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The Four Stages Of Life According To Hinduism


Hinduism is one of the biggest religions in the world. It is the oldest religion in the world and the third largest after Christianity and Islam. According to the Hindu books on religion and life, there are four basic stages of life. The stages are also known as Ashrama in Sanskrit. These are:

1. Brahmacharya

2. Grihastha

3. Vanaprastha

4. Sanyasa

All these stages of life are related to the four goals of life, the main goal being the attainment of knowledge. Here we give the detailed information about what are the four stages of life.



Brahmacharya refers to the student age where a person is to supposed to focus on learning everything as a student. The aim of this stage of life is the development of the body, mind, and the intellect. Brahmacharya is the Sanskrit word for celibacy. Celibacy has to be followed while this stage of life goes on. While these days, it is known as the student life and or bachelorhood, in the ancient days the child was made to stay with the Guru throughout the stage of Brahmacharya and acquire all forms of learning. The student was also supposed to work and earn something that could be paid to the teacher as Dakshina. The ideal age limit for this stage was that of 24 years.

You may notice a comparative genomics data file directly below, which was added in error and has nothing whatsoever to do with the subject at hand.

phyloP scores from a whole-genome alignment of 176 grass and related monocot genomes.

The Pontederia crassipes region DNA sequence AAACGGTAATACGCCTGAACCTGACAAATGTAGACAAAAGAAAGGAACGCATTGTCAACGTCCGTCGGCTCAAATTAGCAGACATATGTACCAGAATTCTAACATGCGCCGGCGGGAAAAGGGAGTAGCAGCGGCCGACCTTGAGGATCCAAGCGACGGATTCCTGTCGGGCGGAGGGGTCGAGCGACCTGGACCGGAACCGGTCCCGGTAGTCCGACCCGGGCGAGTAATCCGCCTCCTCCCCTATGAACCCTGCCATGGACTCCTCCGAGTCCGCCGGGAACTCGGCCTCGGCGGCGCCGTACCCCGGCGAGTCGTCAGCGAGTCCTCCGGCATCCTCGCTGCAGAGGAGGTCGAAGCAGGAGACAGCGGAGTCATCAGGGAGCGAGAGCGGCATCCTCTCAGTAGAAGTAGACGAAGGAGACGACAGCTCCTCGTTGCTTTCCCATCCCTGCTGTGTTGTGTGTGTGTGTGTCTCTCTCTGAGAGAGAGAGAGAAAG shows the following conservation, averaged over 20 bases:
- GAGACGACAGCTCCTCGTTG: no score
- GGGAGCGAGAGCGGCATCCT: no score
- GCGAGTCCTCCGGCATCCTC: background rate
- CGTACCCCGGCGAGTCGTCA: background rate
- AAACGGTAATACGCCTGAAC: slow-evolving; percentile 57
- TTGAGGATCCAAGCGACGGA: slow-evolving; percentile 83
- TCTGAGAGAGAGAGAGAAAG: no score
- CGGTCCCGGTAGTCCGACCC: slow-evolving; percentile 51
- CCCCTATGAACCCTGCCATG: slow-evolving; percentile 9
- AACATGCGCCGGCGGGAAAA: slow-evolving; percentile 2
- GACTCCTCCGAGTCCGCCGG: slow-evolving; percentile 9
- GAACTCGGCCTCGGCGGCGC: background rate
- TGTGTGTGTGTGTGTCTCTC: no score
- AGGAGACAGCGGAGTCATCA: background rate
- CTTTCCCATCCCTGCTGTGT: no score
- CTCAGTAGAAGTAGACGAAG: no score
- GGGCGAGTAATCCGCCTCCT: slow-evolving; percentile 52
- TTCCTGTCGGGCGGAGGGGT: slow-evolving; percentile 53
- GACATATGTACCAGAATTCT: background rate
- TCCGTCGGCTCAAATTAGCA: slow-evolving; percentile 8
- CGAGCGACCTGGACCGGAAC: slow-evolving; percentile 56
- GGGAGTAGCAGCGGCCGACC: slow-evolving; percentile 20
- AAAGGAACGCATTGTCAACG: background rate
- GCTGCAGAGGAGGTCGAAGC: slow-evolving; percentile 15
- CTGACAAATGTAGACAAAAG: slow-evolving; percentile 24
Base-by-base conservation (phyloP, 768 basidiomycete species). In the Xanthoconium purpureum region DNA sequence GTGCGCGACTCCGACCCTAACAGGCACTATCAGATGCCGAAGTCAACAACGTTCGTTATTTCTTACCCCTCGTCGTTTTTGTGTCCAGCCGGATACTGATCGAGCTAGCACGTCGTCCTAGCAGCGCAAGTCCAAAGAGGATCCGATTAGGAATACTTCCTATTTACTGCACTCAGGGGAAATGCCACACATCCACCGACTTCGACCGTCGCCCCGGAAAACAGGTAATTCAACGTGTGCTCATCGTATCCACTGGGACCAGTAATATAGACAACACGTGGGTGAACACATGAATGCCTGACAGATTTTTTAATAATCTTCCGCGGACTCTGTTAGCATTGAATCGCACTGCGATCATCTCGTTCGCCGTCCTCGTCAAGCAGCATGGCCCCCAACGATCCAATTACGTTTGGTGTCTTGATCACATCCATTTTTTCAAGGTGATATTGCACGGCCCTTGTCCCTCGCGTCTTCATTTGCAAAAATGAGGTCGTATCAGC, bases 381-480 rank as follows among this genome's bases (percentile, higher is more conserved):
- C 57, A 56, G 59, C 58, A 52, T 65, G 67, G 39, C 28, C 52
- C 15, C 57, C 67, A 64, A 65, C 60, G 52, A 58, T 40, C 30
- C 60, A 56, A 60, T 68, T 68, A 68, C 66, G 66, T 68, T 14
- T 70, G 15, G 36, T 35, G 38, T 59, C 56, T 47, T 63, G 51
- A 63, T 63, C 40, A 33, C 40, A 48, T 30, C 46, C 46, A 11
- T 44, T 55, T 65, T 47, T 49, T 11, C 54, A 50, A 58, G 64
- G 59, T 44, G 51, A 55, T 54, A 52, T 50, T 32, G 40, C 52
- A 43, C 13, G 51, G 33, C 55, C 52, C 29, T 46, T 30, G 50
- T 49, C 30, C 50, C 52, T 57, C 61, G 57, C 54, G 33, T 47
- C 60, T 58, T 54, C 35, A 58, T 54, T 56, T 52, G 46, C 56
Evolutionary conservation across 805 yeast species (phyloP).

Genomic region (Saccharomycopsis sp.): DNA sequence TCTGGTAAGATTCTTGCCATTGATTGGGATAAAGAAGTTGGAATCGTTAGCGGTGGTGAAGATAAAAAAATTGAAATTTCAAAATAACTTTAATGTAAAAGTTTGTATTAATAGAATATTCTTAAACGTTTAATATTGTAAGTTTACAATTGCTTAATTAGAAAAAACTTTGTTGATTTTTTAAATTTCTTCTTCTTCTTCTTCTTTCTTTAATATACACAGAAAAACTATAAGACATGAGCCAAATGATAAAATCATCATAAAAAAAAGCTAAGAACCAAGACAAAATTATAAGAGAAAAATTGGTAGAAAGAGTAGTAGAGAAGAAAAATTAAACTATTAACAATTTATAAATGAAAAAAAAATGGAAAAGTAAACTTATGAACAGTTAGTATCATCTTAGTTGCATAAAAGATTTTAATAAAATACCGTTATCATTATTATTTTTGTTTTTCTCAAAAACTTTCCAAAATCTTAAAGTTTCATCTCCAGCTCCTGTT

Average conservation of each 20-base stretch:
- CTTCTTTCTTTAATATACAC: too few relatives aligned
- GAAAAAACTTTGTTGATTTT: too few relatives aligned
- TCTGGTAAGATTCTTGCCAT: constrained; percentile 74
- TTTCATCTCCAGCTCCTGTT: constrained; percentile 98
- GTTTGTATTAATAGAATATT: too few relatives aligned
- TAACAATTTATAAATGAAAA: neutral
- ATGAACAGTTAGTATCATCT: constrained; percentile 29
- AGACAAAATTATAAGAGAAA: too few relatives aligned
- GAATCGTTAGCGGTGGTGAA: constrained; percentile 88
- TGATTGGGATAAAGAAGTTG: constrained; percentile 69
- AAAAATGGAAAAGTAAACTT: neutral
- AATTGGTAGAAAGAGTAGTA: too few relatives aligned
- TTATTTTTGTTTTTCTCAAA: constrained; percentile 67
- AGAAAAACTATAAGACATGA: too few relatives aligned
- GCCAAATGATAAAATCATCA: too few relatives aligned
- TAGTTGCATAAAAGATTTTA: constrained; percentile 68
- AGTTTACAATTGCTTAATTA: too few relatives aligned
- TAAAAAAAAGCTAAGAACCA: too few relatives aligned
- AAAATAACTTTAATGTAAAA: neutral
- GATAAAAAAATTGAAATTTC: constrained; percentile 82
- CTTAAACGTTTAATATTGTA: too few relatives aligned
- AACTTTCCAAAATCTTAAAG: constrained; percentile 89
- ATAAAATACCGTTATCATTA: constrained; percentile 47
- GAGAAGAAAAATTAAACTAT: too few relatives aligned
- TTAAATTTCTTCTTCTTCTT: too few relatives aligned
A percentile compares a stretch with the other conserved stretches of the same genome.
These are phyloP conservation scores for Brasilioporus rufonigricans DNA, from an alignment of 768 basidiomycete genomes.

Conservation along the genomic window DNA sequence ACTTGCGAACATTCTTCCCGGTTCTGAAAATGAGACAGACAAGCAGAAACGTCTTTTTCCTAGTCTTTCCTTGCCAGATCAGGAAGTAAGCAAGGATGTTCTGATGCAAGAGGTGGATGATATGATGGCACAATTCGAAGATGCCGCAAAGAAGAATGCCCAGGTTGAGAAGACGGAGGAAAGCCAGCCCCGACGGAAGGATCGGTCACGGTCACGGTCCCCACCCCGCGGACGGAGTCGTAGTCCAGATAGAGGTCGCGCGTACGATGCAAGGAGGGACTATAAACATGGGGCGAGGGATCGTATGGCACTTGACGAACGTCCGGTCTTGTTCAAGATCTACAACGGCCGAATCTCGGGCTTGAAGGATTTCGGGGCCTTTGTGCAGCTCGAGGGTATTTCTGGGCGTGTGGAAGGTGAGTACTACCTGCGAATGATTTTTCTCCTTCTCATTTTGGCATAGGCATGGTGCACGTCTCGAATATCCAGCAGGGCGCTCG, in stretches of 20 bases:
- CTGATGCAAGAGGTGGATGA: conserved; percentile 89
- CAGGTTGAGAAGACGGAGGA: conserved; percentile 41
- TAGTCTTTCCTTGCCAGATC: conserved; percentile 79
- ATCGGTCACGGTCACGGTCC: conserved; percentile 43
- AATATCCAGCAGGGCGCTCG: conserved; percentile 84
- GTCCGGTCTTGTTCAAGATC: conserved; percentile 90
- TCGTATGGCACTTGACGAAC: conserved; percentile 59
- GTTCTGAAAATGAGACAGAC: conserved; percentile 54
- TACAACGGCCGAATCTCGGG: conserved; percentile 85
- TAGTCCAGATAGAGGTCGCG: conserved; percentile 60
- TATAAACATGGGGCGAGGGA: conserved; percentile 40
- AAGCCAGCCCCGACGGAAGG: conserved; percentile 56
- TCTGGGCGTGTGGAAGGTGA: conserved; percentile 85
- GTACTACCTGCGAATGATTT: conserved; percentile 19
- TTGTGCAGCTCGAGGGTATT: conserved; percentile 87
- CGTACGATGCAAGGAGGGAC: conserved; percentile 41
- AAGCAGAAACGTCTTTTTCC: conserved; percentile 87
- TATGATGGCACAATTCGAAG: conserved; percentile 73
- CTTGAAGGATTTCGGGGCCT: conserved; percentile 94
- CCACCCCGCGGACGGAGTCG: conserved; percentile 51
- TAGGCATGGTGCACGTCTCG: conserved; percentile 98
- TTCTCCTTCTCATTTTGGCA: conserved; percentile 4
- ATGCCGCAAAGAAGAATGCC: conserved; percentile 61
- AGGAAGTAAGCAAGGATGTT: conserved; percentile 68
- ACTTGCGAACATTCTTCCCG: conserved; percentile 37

This stage referred to the time when the individual would get married and become a Grihastha. Grihastha has been taken from the word ‘Grih' a Sanskrit word which translates to house. So the Grihastha is the householder. With this stage of life come the responsibilities associated with marriage and family. One is supposed to perform all the duties towards one's parents and family, by earning money and means of livelihood, adopting Dharma as the way of life. This is also categorised as the time when the life of the individual includes the most social, occupational, physical and emotional attachments. The time period for this stage of life is from 24 to 48.

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Often also referred to as the transition stage, Vanaprastha refers to that time when a person hands over his family duties to the next generation and retires from them. He takes up an advisory role and is supposed to practice spirituality. His goals become even higher which involve renouncing from the life of a householder and materialism and moving towards spiritual enlightenment. This stage encompasses the age between 48 and 72 years.

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Sanyasa marks that stage of life in which one detaches oneself from all the material desires as well. While Vanaprastha refers just to the renunciation from the responsibilities, Sanyasa refers to the renunciation of all forms of property and detachment from the desires associated. An individual generally should take up the life of a hermit, to be ideally called a Sanyasi. However, the Sanyasa stage can be entered even after completing the Brahmacharya. Otherwise, he is called a Sanyasi only after he completes the age of 72 years.

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